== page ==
He said that claim is not accurate.

But the claim is contained in the presentation on the plastics industry website that carries the names of both Myers and Marc Goldenberg, president of U.S. Aragonite.

We then contacted Goldenberg to ask if Sandy Cay is an investor.

He promised to get back to us with the answer to that question as he said he needed to check something.

Goldenberg soon contacted us back and advised that Sandy Cay is not an investor.

When questioned, he confirmed that there had been discussions with Myers to become an owner in the U.S. company, which lists its address as Salem, Massachusetts.

“We have talked about it,” Goldenberg said.

“But Sandy Cay, or Ocean Cay, isn’t an investor. At the very beginning, we were talking about that down the road, but things have not worked out.”

The online presentation that lists Sandy Cay as an investor in U.S. Aragonite is titled “Goldenberg Myers Oshenite SPI presentation”.

An agenda from the plastics conference last May in Nashville, Tennessee, lists Myers and Goldenberg as speakers on a panel titled “Bioplastics in Flexible Film”.

We found it curious that this presentation, which states Sandy Cay is an investor in U.S. Aragonite, had both the names of the Sandy Cay and U.S. Aragonite principals attached.

Goldenberg said he was not familiar with this and did not know why their names were listed together.

He confirmed that Sandy Cay is a supplier of aragonite from Ocean Cay to his company.

While Myers told us his company has only ever sold one shipment to the U.S. company, Goldenberg said Sandy Cay is “our only supplier”.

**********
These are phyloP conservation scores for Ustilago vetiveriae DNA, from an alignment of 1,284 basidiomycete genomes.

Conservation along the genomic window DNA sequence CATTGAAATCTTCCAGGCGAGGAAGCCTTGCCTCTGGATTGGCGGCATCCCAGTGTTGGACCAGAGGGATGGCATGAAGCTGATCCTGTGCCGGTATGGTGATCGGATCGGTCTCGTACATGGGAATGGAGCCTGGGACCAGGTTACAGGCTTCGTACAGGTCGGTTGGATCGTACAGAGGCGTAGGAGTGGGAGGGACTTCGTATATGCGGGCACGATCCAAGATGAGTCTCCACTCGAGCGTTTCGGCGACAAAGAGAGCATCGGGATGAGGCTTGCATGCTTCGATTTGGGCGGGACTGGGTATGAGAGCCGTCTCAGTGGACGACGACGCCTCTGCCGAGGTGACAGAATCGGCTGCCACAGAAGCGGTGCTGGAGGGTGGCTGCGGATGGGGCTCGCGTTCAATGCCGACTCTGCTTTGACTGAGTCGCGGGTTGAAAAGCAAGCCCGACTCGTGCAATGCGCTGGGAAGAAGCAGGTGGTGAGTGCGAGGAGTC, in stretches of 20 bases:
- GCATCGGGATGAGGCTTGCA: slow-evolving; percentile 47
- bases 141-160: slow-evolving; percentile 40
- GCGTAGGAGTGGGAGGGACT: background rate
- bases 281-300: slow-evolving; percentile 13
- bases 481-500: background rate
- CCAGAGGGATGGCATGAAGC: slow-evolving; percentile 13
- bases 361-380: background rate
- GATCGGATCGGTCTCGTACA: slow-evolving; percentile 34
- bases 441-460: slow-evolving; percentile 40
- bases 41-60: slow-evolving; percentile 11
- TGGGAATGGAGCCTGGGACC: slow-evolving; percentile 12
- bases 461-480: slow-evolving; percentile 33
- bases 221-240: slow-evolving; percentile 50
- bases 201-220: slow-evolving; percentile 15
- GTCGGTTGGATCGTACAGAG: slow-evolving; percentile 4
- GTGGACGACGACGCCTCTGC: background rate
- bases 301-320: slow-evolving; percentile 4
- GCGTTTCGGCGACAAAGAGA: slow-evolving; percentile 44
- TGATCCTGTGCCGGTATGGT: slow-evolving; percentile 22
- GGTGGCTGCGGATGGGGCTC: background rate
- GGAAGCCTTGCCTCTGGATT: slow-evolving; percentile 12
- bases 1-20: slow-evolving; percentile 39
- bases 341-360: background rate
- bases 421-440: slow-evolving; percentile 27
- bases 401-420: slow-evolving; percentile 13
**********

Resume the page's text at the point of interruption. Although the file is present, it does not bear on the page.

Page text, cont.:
Myers said that shipment at $50 per metric ton is “the highest we’ve sold yet and every other invoice has been to non-related third parties”.

Pressed further on the matter of a reported investment relationship with the U.S. company he has sold aragonite to, Myers said, “Technically, we’re not an investor in it. Sandy Cay holds no stock in that company”.

He said the original presentation document put into the public domain by was prepared by Sandy Cay.

According to Myers, U.S Aragonite “inserted” the additional pages, including the one that claims Sandy Cay is an investor in U.S. Aragonite.

Myers provided National Review with the presentation, minus those additional pages, when we first met with him more than a week ago.

On Friday, he acknowledged that Sandy Cay has a close association with U.S. Aragonite.

Myers noted that an investment in U.S. Aragonite would have required special approvals from The Bahamas government.

But he said the investment arrangement was never solidified as neither U.S. Aragonite nor Sandy Cay was doing well in the business.

Myers added, “It is the only customer that has not paid us. They lost so much money in trying to resell it into the plastics market. We’re not profiting by it and we’re not doing anything wrong because we don’t formally own anything in the company (US Aragonite).”

He also told National Review that Sandy Cay was only seeking that minority 25 percent interest.

“Why would I give them any preferential treatment when I would have only owned 25 percent?” Myers asked.

Referring to the statement that his company is an investor in U.S. Aragonite, Myers said, “They made that statement to try and strengthen their ties to our company, so that they can be seen as stronger.”

Goldenberg also told us U.S. Aragonite is not performing robustly.

He said it sells aragonite it gets from Ocean Cay after it works with another company to process the product.